Faith In Brooklyn for Sept. 6
Bishop DiMarzio: Dreamers ‘Are Contributing to Our Society’
Leader of Brooklyn’s Roman Catholics Makes Statement on DACA Decision
Bishop Nicholas DiMarzio, of the Roman Catholic Diocese of Brooklyn, which is known for its ethnic richness, issued a statement on Wednesday about the Trump administration’s decision to end the DACA protection program. DACA, or Deferred Action for Childhood Arrivals, offers protections to children of people who came to the U.S. illegally or who overstayed their visas. DiMarzio argues that sending back those who have known America as their only home would be cruel and would jeopardize their futures.
“Today my prayers are with the young undocumented people in our diocese who now face an uncertain future due to the Trump administration’s decision to formally end the Deferred Action for Childhood Arrivals program. We are disappointed with the president’s decision to end DACA, as there are many undocumented Dreamers in our diocese who have now lost their sense of security in the only country they know to be home.
The Obama-era program had shielded young undocumented immigrants, a group called Dreamers, from deportation. It was their parents who first dreamt of a life in America with the opportunity to find jobs, and secure a solid education for their children. Now those children brought to the U.S. by their parents, through no fault of their own, face deportation to countries to which they feel no connection. They only know America as their home.
“And, make no mistake, these young people are contributing to our society. A paper released last year by the Center for Migration Studies of New York found 90% of DACA recipients are employed, and more than 90 percent have at least a high school degree.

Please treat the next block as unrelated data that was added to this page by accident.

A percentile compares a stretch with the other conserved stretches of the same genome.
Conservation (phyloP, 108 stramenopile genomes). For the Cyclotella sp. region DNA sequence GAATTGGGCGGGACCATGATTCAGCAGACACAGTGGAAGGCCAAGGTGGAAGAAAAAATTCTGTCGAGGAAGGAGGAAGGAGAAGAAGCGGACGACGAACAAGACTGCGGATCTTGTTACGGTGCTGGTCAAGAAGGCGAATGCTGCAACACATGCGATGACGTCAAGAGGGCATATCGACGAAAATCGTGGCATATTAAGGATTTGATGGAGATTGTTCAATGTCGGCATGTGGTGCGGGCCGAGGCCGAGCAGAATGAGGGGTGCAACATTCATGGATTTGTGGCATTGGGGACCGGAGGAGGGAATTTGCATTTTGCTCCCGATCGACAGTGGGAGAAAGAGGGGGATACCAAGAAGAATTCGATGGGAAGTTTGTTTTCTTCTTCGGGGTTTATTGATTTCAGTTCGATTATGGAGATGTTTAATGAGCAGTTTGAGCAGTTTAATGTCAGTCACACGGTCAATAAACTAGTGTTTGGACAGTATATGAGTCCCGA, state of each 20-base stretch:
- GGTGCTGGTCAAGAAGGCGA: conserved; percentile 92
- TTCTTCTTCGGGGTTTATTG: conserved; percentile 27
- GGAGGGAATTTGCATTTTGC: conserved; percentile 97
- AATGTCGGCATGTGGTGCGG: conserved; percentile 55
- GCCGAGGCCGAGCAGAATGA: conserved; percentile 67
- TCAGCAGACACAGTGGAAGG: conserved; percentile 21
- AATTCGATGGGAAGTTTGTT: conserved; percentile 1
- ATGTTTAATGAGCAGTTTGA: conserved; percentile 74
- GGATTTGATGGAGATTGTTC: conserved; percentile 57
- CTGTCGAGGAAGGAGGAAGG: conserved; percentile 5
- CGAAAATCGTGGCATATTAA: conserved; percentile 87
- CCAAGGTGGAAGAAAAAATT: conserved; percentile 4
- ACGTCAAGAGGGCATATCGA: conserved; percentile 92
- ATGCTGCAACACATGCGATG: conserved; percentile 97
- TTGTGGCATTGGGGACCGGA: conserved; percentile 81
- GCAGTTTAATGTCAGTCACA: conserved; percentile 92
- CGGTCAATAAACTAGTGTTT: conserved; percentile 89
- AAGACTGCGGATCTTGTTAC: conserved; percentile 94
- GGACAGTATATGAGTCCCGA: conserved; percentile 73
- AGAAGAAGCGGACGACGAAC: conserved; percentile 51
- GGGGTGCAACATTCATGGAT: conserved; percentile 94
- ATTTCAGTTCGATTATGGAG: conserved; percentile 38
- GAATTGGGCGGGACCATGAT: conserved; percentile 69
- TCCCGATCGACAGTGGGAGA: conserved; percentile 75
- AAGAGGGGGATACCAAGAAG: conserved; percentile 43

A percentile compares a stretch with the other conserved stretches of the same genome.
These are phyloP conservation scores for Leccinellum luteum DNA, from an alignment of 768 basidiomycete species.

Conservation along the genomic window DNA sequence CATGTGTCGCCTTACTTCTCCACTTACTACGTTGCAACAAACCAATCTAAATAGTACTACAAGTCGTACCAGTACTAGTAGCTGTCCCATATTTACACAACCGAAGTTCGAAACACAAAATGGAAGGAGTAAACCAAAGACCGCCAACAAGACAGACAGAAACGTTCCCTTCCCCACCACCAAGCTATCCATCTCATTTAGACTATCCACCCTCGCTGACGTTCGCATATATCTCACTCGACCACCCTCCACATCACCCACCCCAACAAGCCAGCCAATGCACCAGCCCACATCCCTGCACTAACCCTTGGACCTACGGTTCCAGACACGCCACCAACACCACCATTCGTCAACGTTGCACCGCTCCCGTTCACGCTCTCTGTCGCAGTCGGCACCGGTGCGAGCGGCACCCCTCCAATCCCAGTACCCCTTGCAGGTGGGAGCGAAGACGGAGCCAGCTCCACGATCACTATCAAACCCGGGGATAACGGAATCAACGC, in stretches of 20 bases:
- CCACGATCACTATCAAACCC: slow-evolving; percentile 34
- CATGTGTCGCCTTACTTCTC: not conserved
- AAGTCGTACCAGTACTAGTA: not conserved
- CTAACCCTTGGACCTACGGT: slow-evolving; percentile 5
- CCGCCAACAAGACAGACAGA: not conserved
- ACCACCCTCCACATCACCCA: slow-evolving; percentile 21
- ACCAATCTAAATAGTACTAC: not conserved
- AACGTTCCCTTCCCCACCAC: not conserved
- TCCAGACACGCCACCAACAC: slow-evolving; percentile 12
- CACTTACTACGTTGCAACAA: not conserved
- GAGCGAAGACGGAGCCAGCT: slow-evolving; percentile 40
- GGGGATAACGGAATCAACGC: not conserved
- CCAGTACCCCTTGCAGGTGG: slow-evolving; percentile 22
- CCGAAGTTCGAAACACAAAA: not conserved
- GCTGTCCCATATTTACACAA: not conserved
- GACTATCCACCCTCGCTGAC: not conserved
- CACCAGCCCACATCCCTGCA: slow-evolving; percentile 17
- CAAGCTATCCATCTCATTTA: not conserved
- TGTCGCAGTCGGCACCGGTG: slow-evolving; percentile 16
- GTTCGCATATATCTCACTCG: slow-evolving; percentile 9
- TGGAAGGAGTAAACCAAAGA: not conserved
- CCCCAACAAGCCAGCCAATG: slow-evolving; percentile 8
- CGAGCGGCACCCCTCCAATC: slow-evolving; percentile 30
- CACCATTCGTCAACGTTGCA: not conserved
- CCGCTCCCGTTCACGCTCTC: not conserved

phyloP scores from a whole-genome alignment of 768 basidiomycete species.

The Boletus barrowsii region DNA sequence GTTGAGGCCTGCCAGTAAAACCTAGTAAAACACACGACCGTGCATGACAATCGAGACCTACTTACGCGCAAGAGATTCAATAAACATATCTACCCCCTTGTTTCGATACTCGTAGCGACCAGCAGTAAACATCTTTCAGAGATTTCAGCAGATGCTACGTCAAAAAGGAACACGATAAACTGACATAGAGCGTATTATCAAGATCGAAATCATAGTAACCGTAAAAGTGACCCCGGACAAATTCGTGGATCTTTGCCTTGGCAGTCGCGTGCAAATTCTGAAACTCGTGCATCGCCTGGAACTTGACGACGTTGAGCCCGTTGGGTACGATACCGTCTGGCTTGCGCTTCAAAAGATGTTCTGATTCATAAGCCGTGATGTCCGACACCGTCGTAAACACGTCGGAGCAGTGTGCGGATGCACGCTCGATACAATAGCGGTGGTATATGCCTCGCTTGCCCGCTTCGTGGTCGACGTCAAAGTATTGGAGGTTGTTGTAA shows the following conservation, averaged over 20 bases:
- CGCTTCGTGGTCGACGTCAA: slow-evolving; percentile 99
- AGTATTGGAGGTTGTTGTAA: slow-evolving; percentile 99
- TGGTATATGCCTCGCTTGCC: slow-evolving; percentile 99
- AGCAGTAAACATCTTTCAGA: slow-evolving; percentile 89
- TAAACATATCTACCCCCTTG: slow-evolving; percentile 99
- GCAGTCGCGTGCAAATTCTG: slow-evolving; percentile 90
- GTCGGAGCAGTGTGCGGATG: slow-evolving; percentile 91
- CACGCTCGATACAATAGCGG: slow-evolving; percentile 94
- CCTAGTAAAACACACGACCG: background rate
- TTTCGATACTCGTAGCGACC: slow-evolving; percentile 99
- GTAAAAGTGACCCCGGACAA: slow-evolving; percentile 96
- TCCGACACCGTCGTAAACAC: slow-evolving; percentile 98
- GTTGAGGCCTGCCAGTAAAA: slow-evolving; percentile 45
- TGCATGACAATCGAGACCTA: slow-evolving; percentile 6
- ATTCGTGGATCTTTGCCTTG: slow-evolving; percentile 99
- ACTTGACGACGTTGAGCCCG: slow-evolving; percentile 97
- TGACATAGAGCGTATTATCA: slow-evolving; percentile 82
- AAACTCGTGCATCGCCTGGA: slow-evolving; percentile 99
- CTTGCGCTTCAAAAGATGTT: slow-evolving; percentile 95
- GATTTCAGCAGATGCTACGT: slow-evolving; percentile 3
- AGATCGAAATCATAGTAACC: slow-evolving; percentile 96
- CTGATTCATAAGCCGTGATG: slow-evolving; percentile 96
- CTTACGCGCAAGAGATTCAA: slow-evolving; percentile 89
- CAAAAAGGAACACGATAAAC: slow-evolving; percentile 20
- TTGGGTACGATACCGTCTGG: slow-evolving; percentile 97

“The Trump administration has now given Congress a window of six months to replace the DACA program with legislation or else it will end on March 5, 2018. So today, we stand with the Dreamers, and we call on Congress to come up with a legislative alternative that provides protection for them.
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Also weighing in on Tuesday’s DACA decision were Rabbi Jonah Dov Pesner, director of the Religious Action Center of Reform Judaism; and B’nai B’rith International’s President Gary P. Saltzman and CEO Daniel S. Mariaschin.
Rabbi Pesner wrote, “As Jews, our people have known the experience of being ‘strangers in strange lands.’ Our past reminds us of the struggles faced by so many immigrants today. Because of this history, Judaism demands that we welcome the stranger and compels us to work for a just immigration system. It is imperative that Congress step up in support of these young people who grew up in the United States and who want to give back to the only country they know as home.”
Saltzman and Mariaschin wrote, “B’nai B’rith calls on Congress to provide permanent legal status for those under the Deferred Action for Childhood Arrivals (DACA) legislation. Today’s order by the administration on DACA underscores the urgent need for a bipartisan legislative solution to the precarious status of America’s “dreamers” — the 800,000 undocumented immigrants who grew up in the United States, earned educations here and in most cases are working and contributing to our economy.